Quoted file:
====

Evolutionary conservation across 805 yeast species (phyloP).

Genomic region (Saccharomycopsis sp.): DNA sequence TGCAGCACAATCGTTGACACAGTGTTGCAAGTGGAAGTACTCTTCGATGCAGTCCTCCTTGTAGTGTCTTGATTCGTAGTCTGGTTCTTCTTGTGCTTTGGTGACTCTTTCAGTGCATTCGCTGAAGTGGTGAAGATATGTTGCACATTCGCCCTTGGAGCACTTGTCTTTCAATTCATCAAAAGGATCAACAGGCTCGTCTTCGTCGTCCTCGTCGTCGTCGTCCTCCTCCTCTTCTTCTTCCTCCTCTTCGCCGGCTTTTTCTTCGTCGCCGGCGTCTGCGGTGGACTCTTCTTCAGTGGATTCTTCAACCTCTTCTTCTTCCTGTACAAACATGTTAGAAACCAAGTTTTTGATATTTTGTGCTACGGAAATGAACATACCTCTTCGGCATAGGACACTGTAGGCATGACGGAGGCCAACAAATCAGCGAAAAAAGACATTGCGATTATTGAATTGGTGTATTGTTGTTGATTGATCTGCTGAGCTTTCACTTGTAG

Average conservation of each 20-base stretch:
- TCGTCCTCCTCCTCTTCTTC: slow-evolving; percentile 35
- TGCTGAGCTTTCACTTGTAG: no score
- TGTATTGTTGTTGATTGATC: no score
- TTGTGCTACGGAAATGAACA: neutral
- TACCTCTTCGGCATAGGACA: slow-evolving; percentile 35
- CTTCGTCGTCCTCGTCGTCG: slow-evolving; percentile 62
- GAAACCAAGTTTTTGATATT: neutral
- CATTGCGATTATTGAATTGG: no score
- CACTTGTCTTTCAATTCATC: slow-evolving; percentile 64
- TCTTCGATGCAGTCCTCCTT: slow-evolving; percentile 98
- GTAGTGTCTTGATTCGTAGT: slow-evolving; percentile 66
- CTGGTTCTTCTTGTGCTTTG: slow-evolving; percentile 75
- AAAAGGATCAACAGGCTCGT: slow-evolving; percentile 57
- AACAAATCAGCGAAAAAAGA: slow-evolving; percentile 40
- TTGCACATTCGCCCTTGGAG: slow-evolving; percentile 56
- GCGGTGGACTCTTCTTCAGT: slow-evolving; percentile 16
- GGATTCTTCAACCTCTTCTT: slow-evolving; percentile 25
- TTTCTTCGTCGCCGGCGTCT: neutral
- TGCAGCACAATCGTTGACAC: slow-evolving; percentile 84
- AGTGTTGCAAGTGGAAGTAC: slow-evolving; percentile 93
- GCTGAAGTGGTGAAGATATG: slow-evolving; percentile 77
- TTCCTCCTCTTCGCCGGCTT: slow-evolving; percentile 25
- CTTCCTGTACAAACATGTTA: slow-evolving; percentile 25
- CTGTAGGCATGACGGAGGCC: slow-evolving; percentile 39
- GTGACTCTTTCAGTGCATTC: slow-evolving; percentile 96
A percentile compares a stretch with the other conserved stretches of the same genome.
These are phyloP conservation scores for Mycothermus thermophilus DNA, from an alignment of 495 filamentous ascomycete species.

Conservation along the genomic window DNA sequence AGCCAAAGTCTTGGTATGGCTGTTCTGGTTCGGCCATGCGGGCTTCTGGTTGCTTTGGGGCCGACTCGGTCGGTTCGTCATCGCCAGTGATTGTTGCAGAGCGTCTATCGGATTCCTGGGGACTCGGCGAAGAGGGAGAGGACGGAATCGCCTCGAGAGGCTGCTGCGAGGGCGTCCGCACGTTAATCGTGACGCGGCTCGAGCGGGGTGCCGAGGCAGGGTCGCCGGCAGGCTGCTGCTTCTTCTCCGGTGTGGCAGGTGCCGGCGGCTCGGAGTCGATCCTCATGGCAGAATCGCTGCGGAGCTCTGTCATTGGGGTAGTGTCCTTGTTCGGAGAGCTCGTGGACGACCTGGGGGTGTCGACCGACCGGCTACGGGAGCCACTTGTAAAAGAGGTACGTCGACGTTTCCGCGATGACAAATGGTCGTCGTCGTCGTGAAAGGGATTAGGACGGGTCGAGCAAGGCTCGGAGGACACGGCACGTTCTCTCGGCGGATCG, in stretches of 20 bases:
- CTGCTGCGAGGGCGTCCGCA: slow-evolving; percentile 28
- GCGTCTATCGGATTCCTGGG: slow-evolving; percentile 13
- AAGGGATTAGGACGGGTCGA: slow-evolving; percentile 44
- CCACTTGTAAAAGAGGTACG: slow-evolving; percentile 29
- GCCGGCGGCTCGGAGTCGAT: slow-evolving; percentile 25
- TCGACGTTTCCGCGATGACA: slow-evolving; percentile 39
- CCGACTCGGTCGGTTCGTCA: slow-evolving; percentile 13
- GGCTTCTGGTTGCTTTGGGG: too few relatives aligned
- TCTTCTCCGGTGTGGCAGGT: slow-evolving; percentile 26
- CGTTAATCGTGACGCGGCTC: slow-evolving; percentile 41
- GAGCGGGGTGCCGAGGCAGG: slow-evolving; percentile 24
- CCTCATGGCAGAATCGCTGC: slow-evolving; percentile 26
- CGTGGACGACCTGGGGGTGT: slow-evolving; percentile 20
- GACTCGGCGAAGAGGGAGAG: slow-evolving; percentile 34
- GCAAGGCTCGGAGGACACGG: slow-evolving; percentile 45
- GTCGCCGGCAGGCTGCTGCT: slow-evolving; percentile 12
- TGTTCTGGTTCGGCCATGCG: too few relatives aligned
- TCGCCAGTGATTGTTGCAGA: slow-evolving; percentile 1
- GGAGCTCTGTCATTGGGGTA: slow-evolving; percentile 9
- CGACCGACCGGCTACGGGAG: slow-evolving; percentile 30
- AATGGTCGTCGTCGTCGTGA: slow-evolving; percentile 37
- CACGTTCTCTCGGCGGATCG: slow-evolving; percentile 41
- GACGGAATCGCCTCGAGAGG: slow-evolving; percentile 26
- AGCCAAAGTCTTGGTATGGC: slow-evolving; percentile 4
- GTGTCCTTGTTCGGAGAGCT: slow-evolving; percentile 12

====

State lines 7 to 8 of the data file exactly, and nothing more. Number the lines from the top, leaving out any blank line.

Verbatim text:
- TTGTGCTACGGAAATGAACA: neutral
- TACCTCTTCGGCATAGGACA: slow-evolving; percentile 35